Hey everyone! Welcome to part 3 of our mental health and the bar series. This posting marks the end of this series and, if you’re reading this following the bar exam, congratulations! You have tackled an enormous feat, and you have now begun the transition into your legal career. This transition, however likely, begins with the dreaded “results waiting period” and follows with a legal career which may possibly involve some sort of stress inducement. Unfortunately, these factors can certainly bring up some mental health issues, regardless of a predisposition or an overall stable state of mind. Therefore, developing and maintaining good mental health practices is crucial, especially during this starting point of your career.
In the first two posts of this series we focused on mental health practices that would be beneficial during bar prep study. This post, however, will focus on realigning those practices into a lifestyle and not just a ten-week study period. I do recognize that developing and maintaining a lifestyle change will take some time. Depending on your commitment, it could take months or even years to get into the swing of things. Realistically, even when you’ve formed this habit, it’s very easy to fall off the bandwagon. Therefore, the tips below are by no means foolproof. Instead, review these tips as supplements that you can incorporate into a treatment plan from a medical professional who can help to keep you on track. So, with that said, let’s jump in!
As you transition out of bar prep and into your legal career, consider these three tips: 1) Using your “results waiting period” to practice and begin the development of good mental health habits, 2) incorporating self-care into your work schedule and 3) getting a workplace mentor.
1. Use your Results Waiting Period to Develop Good Mental Health Habits
I know that the results waiting period is an extremely dreaded time. The stress of not knowing your bar exam fate could drive the most mentally stable person insane. With that said, this is the perfect time to continue the good mental health habits you started during bar prep. During this time you may have some extra hours if you have not yet started working a full time job or, if you have started, you may have some flexibility being a newer associate. So how about taking this breathing room to throw yourself into a mental health routine? This is a great time to ramp up those therapy sessions you started or to throw yourself into a good exercise routine and a positive thinking plan. I can personally attest to how draining this wait can be so turning your time to the development of a healthy lifestyle can be a beneficial distraction.
2. Incorporate Self-Care into your Work Schedule
The start of your legal career can be a whirlwind. Once you get going it’s very easy to get swept away into the stress of the daily grind. Therefore, I recommend being deliberate about your mental health and incorporating self-care into your daily work schedule. I know your schedule is already flooded by an overload of deadlines that you must get to, but trust me that a weekly therapy session or mid-day meditation is just as important as that upcoming deposition. Being mentally healthy means that you will be more efficient and being more efficient means that you will be far more successful at your job.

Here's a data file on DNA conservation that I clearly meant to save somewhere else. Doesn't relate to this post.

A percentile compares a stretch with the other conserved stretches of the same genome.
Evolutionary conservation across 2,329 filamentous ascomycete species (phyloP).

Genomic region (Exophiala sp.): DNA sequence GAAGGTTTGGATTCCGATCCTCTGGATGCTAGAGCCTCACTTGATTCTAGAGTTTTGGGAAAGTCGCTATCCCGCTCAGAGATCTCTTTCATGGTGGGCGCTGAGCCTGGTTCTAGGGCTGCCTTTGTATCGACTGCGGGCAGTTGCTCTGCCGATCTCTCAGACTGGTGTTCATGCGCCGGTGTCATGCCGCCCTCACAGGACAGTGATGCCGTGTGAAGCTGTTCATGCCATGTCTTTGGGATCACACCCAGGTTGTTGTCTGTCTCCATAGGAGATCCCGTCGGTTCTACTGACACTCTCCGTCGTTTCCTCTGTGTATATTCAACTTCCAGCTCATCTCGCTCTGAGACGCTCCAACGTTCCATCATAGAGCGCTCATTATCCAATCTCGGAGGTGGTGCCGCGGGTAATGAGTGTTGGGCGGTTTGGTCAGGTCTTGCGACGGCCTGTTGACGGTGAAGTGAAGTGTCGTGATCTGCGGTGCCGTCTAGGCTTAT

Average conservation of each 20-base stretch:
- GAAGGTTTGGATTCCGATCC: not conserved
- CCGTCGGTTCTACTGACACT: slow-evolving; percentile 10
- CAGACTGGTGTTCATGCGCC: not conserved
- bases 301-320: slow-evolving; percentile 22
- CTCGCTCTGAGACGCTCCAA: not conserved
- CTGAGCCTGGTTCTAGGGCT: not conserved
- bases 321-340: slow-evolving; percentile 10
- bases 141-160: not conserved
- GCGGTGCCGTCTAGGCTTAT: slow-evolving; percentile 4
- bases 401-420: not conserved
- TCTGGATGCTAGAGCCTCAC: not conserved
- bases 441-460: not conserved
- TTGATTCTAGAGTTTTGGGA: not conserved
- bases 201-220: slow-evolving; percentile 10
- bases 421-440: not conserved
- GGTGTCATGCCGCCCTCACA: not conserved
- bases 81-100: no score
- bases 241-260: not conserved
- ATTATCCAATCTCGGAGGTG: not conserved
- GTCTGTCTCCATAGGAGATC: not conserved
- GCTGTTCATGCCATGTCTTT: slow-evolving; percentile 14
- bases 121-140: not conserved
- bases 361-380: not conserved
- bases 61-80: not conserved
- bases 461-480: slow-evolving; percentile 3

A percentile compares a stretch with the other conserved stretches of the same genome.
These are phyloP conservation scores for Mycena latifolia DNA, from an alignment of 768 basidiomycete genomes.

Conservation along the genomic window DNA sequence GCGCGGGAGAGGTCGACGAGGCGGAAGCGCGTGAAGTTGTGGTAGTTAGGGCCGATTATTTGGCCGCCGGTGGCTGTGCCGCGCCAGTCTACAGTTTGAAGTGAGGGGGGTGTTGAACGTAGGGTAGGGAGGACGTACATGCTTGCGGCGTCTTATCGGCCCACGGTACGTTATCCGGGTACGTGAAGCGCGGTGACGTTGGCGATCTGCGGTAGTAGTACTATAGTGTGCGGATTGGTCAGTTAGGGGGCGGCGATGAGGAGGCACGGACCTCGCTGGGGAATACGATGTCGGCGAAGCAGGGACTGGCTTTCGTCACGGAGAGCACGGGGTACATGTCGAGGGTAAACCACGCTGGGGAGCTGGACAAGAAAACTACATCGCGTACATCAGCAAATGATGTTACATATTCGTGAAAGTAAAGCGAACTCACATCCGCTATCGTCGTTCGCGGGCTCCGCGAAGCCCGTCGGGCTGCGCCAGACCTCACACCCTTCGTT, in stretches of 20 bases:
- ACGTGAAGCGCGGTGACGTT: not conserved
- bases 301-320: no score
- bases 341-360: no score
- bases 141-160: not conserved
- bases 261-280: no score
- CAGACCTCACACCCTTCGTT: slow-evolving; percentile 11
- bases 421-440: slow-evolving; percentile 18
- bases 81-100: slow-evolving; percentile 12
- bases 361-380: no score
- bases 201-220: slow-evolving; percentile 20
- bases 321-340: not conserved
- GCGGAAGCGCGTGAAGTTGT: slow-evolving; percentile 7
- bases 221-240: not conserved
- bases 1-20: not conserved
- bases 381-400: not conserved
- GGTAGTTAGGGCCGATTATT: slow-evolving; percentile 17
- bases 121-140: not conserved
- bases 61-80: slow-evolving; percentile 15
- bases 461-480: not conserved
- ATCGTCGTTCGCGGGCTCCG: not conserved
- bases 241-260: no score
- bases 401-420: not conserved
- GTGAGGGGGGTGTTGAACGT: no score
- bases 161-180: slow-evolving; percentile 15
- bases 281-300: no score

As you put together your schedule for the week, literally incorporate your selected self-care routine into your time-table. Assigning a deadline for each task will likely make you more inclined to get it done. Now I do recognize that there will be times that completing all your self-care tasks may be next to impossible. I recommend incorporating easy to implement tasks within your self-care. These tasks could include taking a moment to get up from your desk and walk around for a few minutes, taking a break to talk to your office mate or a workplace mentor, taking some time to meditate by using one of these awesome apps or simply taking a moment to just close your eyes and breathe. These simple tasks could do wonders for your mental health.
3. Get a Workplace Mentor
It’s no secret that simply talking to someone else can do wonders for your mental health. Hence the reason why having a therapist is probably my number one tip for maintaining a mentally healthy lifestyle. However, in the context of work, it may be beneficial to speak to someone who understands specifically what you’re experiencing on the job. Therefore, my final tip in this series is to get a workplace mentor. As a new attorney, getting a mentor is an excellent idea because, let’s be real, you won’t have any idea what you’re doing. However, having a mentor is even more important in helping you to keep a sound mind. Someone who can tell you what to expect within your job, the pitfalls to avoid and how to balance it all can make a huge difference.
I recommend selecting a mentor who is just a few years ahead of you. It’s beneficial to have a mentor who can still clearly remember what it’s like to be a new attorney. I also recommend choosing someone who is either in the same practice group as you or in a practice group that you aspire to be in. Once you’ve selected this person, be very clear about your intentions for them to guide you. Then, here comes the fun part, set time aside each week to simply talk to this person. Also, be sure to include these talks in your self-care plan. Over time you will see how actively meeting with your mentor can benefit you with a sound mind which will overall contribute to sound mental health.
I hope this series at the very least opened you up to thinking about mental health. While I’m unable to provide any kind of medical advice on this issue, I hope that these tips are at least somewhat helpful in supporting a calm state of mind.